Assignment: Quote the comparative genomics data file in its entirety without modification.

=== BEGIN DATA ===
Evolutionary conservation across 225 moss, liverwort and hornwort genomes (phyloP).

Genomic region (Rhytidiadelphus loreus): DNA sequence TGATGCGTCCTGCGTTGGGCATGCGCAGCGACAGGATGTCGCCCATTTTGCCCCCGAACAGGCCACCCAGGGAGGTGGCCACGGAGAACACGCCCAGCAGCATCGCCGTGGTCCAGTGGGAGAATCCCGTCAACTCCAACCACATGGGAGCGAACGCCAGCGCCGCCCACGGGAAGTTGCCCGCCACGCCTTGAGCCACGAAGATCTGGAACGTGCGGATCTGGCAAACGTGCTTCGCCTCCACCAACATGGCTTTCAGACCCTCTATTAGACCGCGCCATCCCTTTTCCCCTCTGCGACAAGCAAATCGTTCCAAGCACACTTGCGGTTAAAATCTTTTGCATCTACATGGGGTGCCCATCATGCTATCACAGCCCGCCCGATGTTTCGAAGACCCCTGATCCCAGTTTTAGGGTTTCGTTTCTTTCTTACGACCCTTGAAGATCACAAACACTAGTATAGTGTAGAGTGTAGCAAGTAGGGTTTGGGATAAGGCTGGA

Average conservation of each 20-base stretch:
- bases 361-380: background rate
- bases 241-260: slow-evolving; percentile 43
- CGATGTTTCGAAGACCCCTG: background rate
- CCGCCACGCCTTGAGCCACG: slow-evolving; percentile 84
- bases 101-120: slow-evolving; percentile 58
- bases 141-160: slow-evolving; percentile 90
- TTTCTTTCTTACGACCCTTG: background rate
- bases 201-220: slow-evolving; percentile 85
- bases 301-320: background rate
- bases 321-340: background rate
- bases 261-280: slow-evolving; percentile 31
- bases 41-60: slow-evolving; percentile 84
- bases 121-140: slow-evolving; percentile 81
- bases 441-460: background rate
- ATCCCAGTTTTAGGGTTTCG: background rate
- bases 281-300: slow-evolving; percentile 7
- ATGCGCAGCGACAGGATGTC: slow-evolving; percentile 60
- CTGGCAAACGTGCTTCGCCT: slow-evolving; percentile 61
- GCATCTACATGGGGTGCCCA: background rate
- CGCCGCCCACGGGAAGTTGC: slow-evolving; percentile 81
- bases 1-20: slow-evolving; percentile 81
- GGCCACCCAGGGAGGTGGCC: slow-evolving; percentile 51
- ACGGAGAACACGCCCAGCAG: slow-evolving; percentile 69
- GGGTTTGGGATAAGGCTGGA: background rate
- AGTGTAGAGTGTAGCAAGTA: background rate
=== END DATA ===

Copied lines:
Evolutionary conservation across 225 moss, liverwort and hornwort genomes (phyloP).

Genomic region (Rhytidiadelphus loreus): DNA sequence TGATGCGTCCTGCGTTGGGCATGCGCAGCGACAGGATGTCGCCCATTTTGCCCCCGAACAGGCCACCCAGGGAGGTGGCCACGGAGAACACGCCCAGCAGCATCGCCGTGGTCCAGTGGGAGAATCCCGTCAACTCCAACCACATGGGAGCGAACGCCAGCGCCGCCCACGGGAAGTTGCCCGCCACGCCTTGAGCCACGAAGATCTGGAACGTGCGGATCTGGCAAACGTGCTTCGCCTCCACCAACATGGCTTTCAGACCCTCTATTAGACCGCGCCATCCCTTTTCCCCTCTGCGACAAGCAAATCGTTCCAAGCACACTTGCGGTTAAAATCTTTTGCATCTACATGGGGTGCCCATCATGCTATCACAGCCCGCCCGATGTTTCGAAGACCCCTGATCCCAGTTTTAGGGTTTCGTTTCTTTCTTACGACCCTTGAAGATCACAAACACTAGTATAGTGTAGAGTGTAGCAAGTAGGGTTTGGGATAAGGCTGGA

Average conservation of each 20-base stretch:
- bases 361-380: background rate
- bases 241-260: slow-evolving; percentile 43
- CGATGTTTCGAAGACCCCTG: background rate
- CCGCCACGCCTTGAGCCACG: slow-evolving; percentile 84
- bases 101-120: slow-evolving; percentile 58
- bases 141-160: slow-evolving; percentile 90
- TTTCTTTCTTACGACCCTTG: background rate
- bases 201-220: slow-evolving; percentile 85
- bases 301-320: background rate
- bases 321-340: background rate
- bases 261-280: slow-evolving; percentile 31
- bases 41-60: slow-evolving; percentile 84
- bases 121-140: slow-evolving; percentile 81
- bases 441-460: background rate
- ATCCCAGTTTTAGGGTTTCG: background rate
- bases 281-300: slow-evolving; percentile 7
- ATGCGCAGCGACAGGATGTC: slow-evolving; percentile 60
- CTGGCAAACGTGCTTCGCCT: slow-evolving; percentile 61
- GCATCTACATGGGGTGCCCA: background rate
- CGCCGCCCACGGGAAGTTGC: slow-evolving; percentile 81
- bases 1-20: slow-evolving; percentile 81
- GGCCACCCAGGGAGGTGGCC: slow-evolving; percentile 51
- ACGGAGAACACGCCCAGCAG: slow-evolving; percentile 69
- GGGTTTGGGATAAGGCTGGA: background rate
- AGTGTAGAGTGTAGCAAGTA: background rate